Sunday, January 11, 2009

Microsoft begins Windows 7 push

The first public trial, or beta, version of Windows 7 has been released.

Microsoft boss Steve Ballmer used his keynote speech at CES to announce that software developers would get at the trial version on 7 January.

On 9 January members of the public will get the chance to download the successor to Windows for themselves.

Mr Ballmer said Windows 7 would be the pivot of a broader Microsoft push to improve the way its separate software and service families work together.

In delivering the opening keynote, Mr Ballmer has taken over from Bill Gates - who in 2008 bowed out of day-to-day involvement with the company he founded.

In a nod to the chilly economic climate, Mr Ballmer said: "We face some really big challenges. We are all feeling it and its impact will likely be with us for some time."

But, he said, the global economic slowdown would not hobble the pace of technological change.

"I believe our digital lives will only continue to get richer," said Mr Ballmer. "There's no turning back from the connected world."

The newest version of the Windows operating system would, he said, be the "linchpin" of an effort to make it easier for customers to do more with the different Microsoft gadgets and services they use.

Although Windows 7 was a trial version it was, said Mr Ballmer, almost "feature complete" and would help to re-define the way people thought of the software.

Instead of it being an operating system mainly associated with a PC, he said, Windows was becoming a "connected platform and experience".

Microsoft is expected to cap the number of copies of the beta version of Windows 7 available to the public. The minimum requirements for running Windows 7 are a PC with a 1 Ghz processor, 1GB of RAM, 16 GB of disk space, 128MB of video memory and support for DX9 graphics.

Some of the Windows 7's features help it work with other devices. A "home group" system makes it straightforward to enrol PCs, Xbox consoles, media servers and other gadgets into a local network that can share media and content.

Demonstrations during Mr Ballmer's keynote also showed changes to Windows Live online services that let it act as a co-ordinating centre for many of the things people do on the web.

In connection with this Mr Ballmer announced a deal with Facebook which would mean any changes a member made to their page on the social networking site would be echoed on their Windows Live pages.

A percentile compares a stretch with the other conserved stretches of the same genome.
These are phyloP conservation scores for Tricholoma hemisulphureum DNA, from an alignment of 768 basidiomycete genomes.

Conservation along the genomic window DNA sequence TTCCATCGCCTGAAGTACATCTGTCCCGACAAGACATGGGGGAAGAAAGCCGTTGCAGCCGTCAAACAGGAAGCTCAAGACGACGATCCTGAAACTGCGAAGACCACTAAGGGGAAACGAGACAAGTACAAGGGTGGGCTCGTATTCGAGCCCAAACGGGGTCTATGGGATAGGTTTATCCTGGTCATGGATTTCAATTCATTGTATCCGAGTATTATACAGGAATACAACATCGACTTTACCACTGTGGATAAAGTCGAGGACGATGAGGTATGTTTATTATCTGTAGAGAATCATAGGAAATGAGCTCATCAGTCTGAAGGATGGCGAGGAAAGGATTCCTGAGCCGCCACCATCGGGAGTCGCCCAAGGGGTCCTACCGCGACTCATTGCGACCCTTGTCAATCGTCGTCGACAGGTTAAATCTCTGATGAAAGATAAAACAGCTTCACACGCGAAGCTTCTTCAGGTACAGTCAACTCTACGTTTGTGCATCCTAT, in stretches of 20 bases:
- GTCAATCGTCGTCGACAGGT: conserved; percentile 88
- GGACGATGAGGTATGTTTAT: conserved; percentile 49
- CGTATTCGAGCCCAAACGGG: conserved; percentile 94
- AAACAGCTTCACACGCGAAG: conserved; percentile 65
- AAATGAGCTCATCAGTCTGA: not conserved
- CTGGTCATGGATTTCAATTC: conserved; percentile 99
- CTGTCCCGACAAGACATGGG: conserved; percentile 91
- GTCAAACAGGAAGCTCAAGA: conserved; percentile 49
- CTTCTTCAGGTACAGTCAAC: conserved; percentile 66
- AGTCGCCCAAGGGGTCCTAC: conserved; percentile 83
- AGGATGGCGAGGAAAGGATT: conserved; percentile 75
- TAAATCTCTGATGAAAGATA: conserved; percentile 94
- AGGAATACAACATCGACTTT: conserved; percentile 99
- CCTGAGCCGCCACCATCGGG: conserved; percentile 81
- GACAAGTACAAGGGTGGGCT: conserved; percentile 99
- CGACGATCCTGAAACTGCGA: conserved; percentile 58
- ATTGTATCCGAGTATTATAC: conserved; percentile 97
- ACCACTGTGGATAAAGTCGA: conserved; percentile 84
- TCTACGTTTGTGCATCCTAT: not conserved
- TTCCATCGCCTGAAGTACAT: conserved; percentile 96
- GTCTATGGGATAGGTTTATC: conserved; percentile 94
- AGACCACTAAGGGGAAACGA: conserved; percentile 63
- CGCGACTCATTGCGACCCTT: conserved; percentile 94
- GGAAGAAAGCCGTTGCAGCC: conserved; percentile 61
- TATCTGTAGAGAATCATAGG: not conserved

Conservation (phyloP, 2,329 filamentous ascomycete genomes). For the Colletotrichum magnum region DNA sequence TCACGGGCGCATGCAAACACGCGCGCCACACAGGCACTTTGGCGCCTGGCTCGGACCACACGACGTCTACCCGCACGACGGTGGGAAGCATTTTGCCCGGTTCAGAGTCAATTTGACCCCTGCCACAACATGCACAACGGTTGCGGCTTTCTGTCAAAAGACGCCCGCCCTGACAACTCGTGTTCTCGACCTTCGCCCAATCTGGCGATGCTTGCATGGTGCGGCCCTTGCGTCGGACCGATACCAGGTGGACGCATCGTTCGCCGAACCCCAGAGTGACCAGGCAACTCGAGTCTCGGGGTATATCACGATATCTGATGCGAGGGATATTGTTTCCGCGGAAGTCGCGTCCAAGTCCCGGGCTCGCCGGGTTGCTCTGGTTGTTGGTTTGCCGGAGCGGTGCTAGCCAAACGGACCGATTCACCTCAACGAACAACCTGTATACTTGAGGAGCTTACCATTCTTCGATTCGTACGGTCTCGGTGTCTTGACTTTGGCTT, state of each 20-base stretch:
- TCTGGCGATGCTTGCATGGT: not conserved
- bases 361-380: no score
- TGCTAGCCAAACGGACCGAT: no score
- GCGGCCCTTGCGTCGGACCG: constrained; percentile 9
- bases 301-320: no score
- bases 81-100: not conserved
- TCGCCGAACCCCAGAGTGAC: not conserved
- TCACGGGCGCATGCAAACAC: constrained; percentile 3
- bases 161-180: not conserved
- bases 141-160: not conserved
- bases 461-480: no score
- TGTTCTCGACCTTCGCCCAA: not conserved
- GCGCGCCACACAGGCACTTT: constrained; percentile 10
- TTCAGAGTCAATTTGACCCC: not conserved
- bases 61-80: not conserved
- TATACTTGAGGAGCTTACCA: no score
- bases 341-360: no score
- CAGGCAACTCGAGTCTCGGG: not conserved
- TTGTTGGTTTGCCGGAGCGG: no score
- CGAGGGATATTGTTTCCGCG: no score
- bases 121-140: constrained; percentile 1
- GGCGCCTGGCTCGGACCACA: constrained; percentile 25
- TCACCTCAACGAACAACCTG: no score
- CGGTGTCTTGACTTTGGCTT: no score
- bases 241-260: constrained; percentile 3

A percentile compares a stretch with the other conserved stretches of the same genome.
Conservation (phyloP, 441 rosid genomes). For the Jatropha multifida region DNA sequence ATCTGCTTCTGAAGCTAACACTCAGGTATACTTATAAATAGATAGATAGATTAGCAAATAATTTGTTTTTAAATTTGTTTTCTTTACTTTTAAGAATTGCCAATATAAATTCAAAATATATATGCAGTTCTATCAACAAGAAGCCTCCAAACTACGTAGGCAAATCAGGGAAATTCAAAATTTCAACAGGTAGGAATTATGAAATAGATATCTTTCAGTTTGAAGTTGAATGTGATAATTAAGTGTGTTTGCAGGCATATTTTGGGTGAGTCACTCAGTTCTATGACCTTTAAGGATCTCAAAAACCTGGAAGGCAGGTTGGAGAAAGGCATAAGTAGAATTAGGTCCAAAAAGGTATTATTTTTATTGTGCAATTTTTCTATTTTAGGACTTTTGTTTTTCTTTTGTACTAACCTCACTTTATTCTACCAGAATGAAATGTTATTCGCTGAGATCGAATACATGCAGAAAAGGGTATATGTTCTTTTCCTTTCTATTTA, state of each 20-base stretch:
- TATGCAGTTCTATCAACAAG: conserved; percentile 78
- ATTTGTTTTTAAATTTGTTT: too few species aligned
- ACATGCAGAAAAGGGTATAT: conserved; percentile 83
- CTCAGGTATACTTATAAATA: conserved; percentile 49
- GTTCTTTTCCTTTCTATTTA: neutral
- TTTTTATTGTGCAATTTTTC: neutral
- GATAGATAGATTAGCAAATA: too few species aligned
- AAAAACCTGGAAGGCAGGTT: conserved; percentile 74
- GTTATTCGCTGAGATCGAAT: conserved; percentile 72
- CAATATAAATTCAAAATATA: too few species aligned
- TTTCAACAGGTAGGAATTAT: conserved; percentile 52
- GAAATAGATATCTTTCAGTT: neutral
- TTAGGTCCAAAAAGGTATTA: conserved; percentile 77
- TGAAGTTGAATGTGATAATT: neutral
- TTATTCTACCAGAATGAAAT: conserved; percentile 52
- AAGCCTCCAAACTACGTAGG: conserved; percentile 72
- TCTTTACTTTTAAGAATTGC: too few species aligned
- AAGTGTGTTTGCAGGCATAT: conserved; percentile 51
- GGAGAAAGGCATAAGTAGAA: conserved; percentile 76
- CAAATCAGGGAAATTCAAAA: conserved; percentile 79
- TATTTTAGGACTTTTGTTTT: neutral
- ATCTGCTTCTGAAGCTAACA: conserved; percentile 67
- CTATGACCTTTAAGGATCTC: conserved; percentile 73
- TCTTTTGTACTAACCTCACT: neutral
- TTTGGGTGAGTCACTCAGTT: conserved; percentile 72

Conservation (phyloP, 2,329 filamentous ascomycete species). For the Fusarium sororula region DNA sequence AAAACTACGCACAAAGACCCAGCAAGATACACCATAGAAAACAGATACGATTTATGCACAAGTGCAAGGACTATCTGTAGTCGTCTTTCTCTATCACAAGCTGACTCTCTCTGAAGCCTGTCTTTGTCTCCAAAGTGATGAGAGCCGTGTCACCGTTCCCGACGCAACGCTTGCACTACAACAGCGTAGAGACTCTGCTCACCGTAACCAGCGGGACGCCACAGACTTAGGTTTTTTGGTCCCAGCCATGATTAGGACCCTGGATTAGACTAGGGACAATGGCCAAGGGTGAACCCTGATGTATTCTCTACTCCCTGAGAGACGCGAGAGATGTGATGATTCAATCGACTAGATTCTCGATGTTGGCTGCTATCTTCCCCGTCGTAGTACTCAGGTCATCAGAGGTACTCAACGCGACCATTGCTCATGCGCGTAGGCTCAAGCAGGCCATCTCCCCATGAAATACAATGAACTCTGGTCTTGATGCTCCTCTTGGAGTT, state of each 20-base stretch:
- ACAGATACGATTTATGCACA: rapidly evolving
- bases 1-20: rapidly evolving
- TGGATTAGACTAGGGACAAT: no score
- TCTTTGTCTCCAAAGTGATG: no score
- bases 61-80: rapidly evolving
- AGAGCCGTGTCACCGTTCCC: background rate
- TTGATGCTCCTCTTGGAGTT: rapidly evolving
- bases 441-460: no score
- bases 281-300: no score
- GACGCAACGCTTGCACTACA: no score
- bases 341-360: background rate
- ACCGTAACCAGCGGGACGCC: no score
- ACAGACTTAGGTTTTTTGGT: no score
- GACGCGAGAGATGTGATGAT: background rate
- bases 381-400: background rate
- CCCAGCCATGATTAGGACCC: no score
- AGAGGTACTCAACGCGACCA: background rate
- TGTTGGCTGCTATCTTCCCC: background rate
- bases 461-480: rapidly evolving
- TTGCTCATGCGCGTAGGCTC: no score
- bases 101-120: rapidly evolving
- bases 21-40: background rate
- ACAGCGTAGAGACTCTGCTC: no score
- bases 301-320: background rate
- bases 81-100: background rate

Friday, December 5, 2008

Microsoft tackles auction pirates

Windows XP on sale, PA
Many sellers were offering fake versions of Windows XP

Microsoft has launched 63 separate lawsuits against people peddling counterfeit software on auction sites.

The legal action targets sellers in 12 nations including the US, UK, Germany and France.

Most of those Microsoft has targeted have been selling fake "Blue Edition" versions of Windows XP.

Microsoft said the operating system was proving popular on auction sites as it is reaching the end of its commercial sales cycle.

Windows XP stopped being installed on new PCs at the end of June 2008 to make way for the newest version of Windows, Vista.

While Microsoft has claimed strong sales for Vista many businesses and consumers have shunned it in favour of the older software.

Global trade

In a statement David Finn, Microsoft's general counsel on worldwide anti-piracy and anti-counterfeiting, said auction sellers were taking advantage of unsuspecting customers.

"These dealers are peddling bogus products that can put customers and their personal information at serious risk," he said.

Research by Microsoft into the quality of fake software sold on auction sites found that 34% did not install properly and 43% contained tampered code that could expose buyers to identity theft or other attacks.

Many of the fake copies of Windows were being pushed with the help of a bogus marketing campaign based around a so-called Blue Edition of the software.

"Consumers should be aware that the so-called 'Blue Edition' software is nothing more than low-quality counterfeit software burned onto a CD," said Mr Finn.

Mr Finn said Microsoft provided tools and information to help customers spot fake software.

In pursuing auction sellers Microsoft has found that the trade in counterfeit software is now global. One of the cases it is handling spans four continents and involves peddlers in New Zealand selling Chinese copies of XP to customers in the Australia, North America, the Netherlands, New Zealand and the UK.

Firm makes one billionth mouse

Logitech says its factory in Suzhou, in western China, has produced the firm's billionth computer mouse. Video courtesy of Logitech.

Swiss company Logitech has hailed as a major landmark the production of its one billionth computer mouse.

Logitech's description comes at a time when analysts claim the days of the mouse are numbered.

"It's rare in human history that a billionth of anything has been shipped by one company," said Logitech's general manager Rory Dooley.

"Look at any other industry and it has never happened. This is a significant milestone," he told the BBC.

But sounding the death knell for the device is Gartner analyst Steve Prentice who said "the mouse will no longer be mainstream in three to five years".

However he did acknowledge the manufacture of the one billionth mouse was a "tremendous achievement".